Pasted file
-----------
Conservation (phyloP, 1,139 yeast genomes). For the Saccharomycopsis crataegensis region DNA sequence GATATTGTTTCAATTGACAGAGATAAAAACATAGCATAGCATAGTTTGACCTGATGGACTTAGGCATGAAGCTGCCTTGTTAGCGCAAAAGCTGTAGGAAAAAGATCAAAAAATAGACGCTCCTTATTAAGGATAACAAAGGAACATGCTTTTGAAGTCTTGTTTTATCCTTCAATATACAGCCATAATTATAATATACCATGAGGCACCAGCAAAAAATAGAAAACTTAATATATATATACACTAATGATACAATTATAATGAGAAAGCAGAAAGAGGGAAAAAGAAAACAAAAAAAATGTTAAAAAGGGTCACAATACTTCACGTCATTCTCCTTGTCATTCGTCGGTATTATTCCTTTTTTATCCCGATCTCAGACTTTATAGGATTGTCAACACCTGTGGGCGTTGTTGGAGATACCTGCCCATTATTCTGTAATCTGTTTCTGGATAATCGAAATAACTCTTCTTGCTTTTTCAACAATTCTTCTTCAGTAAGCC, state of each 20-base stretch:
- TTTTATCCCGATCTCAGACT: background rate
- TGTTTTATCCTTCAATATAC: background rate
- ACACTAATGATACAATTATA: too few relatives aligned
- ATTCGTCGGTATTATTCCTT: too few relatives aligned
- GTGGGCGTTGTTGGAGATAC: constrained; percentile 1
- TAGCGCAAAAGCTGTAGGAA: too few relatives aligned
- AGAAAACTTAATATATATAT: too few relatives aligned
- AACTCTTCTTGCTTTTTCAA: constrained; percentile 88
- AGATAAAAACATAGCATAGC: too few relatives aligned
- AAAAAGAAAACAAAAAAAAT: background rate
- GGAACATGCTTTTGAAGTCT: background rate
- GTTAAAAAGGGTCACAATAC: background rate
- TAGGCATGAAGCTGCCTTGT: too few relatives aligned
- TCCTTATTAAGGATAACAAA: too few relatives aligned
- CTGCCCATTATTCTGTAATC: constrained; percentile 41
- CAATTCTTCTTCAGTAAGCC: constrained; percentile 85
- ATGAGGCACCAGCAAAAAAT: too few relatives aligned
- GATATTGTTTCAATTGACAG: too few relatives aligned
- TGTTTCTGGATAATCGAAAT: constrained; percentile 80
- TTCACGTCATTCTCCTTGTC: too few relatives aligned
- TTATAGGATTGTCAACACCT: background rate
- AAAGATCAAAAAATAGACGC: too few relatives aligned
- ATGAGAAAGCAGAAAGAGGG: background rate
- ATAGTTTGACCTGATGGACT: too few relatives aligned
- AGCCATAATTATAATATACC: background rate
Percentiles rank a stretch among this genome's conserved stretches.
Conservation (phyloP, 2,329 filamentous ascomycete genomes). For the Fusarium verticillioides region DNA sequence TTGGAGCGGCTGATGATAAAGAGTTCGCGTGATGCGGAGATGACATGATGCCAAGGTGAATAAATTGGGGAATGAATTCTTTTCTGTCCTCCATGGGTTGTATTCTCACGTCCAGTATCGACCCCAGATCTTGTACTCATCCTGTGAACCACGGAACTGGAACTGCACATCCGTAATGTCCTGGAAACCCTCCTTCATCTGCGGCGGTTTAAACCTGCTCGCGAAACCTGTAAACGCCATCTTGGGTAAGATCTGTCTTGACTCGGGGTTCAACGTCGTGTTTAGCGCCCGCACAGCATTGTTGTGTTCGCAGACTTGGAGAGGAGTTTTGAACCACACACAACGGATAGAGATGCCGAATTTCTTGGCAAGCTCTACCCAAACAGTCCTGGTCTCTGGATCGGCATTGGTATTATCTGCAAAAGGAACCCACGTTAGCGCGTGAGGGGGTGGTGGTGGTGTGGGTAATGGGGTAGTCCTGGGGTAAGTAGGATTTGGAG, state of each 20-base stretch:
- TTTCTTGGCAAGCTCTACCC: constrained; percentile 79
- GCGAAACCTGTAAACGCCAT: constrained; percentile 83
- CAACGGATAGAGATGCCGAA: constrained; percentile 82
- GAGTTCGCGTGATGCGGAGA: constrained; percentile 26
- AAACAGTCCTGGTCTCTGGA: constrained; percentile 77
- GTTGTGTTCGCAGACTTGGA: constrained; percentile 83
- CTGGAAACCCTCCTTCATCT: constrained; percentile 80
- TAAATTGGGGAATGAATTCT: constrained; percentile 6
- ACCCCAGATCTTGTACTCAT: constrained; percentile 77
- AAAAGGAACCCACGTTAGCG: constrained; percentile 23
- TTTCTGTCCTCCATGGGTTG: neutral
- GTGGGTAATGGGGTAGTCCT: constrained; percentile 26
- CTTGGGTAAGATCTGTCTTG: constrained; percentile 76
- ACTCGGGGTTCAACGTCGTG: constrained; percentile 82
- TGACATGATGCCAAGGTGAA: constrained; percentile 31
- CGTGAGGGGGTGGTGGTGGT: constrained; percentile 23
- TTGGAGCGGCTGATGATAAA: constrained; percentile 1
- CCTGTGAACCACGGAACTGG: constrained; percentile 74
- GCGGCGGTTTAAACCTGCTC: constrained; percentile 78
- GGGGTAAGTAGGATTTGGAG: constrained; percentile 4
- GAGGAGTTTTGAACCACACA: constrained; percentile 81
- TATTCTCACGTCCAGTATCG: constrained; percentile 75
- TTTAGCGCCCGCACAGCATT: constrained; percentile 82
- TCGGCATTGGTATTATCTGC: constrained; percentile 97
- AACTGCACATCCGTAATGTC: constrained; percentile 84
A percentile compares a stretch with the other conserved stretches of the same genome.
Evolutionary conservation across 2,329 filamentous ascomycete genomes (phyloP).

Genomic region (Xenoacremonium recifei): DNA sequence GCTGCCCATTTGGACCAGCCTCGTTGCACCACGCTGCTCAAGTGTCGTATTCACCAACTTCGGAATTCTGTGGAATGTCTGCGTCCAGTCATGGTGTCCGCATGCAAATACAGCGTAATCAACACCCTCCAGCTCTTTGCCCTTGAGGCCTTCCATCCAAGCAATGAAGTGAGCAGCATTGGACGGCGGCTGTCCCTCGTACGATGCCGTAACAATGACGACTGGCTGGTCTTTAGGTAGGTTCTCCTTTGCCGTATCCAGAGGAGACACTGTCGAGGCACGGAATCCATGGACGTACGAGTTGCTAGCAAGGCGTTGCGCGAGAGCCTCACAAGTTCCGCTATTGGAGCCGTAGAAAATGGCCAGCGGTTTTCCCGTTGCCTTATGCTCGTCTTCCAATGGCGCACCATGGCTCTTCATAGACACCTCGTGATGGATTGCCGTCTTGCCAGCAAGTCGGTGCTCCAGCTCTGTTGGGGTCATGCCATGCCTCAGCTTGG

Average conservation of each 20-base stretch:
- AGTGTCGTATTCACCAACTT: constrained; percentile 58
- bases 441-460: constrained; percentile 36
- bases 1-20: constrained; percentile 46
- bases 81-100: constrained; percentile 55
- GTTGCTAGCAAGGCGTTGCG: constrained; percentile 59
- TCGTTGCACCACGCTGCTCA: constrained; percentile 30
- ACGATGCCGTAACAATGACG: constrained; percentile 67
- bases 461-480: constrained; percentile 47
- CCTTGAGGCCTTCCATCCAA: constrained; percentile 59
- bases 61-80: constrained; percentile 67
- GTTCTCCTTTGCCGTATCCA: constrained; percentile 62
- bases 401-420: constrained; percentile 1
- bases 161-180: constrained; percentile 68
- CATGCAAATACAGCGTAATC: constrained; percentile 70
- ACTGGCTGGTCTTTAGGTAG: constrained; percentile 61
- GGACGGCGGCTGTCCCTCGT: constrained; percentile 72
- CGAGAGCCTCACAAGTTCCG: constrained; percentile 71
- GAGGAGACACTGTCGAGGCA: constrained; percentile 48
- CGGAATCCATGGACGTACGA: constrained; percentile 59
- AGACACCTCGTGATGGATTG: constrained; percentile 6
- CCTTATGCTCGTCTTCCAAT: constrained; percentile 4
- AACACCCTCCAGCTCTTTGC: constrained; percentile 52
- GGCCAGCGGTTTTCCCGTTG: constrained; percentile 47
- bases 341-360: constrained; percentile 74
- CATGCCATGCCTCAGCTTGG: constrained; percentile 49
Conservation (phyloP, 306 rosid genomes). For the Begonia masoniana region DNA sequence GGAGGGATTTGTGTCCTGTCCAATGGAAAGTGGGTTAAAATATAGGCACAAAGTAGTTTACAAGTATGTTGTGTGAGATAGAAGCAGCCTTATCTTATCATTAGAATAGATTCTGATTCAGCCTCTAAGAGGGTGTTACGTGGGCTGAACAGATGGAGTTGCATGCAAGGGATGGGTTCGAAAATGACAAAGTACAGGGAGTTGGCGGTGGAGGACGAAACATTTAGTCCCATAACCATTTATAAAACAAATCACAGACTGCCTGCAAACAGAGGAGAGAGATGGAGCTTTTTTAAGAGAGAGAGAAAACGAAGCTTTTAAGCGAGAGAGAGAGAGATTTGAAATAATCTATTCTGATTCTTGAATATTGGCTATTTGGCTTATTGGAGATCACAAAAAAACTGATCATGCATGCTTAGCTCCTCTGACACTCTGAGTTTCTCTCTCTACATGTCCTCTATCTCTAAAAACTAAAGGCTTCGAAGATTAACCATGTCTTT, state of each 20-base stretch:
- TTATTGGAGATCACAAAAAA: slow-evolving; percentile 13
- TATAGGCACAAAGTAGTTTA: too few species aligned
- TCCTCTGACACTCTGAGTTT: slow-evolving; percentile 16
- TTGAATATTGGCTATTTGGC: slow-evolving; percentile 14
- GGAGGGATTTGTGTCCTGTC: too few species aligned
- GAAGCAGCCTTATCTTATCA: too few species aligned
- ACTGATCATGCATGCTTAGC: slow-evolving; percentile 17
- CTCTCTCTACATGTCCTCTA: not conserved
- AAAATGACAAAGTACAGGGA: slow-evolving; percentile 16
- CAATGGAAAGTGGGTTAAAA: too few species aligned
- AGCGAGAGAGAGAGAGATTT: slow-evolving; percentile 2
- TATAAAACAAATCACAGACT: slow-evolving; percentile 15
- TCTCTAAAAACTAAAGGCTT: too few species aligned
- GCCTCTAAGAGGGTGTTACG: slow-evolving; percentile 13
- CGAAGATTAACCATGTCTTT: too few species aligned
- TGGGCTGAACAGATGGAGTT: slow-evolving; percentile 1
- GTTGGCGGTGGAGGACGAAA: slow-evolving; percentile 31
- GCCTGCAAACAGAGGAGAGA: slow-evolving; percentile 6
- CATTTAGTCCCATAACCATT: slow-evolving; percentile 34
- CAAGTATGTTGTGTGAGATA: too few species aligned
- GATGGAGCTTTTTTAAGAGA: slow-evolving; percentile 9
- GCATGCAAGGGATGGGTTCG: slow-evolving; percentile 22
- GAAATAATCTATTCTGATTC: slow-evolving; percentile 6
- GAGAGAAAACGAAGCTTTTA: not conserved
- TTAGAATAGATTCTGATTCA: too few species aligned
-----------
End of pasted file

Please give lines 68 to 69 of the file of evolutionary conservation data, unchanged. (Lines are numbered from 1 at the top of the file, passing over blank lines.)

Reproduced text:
- GTTCTCCTTTGCCGTATCCA: constrained; percentile 62
- bases 401-420: constrained; percentile 1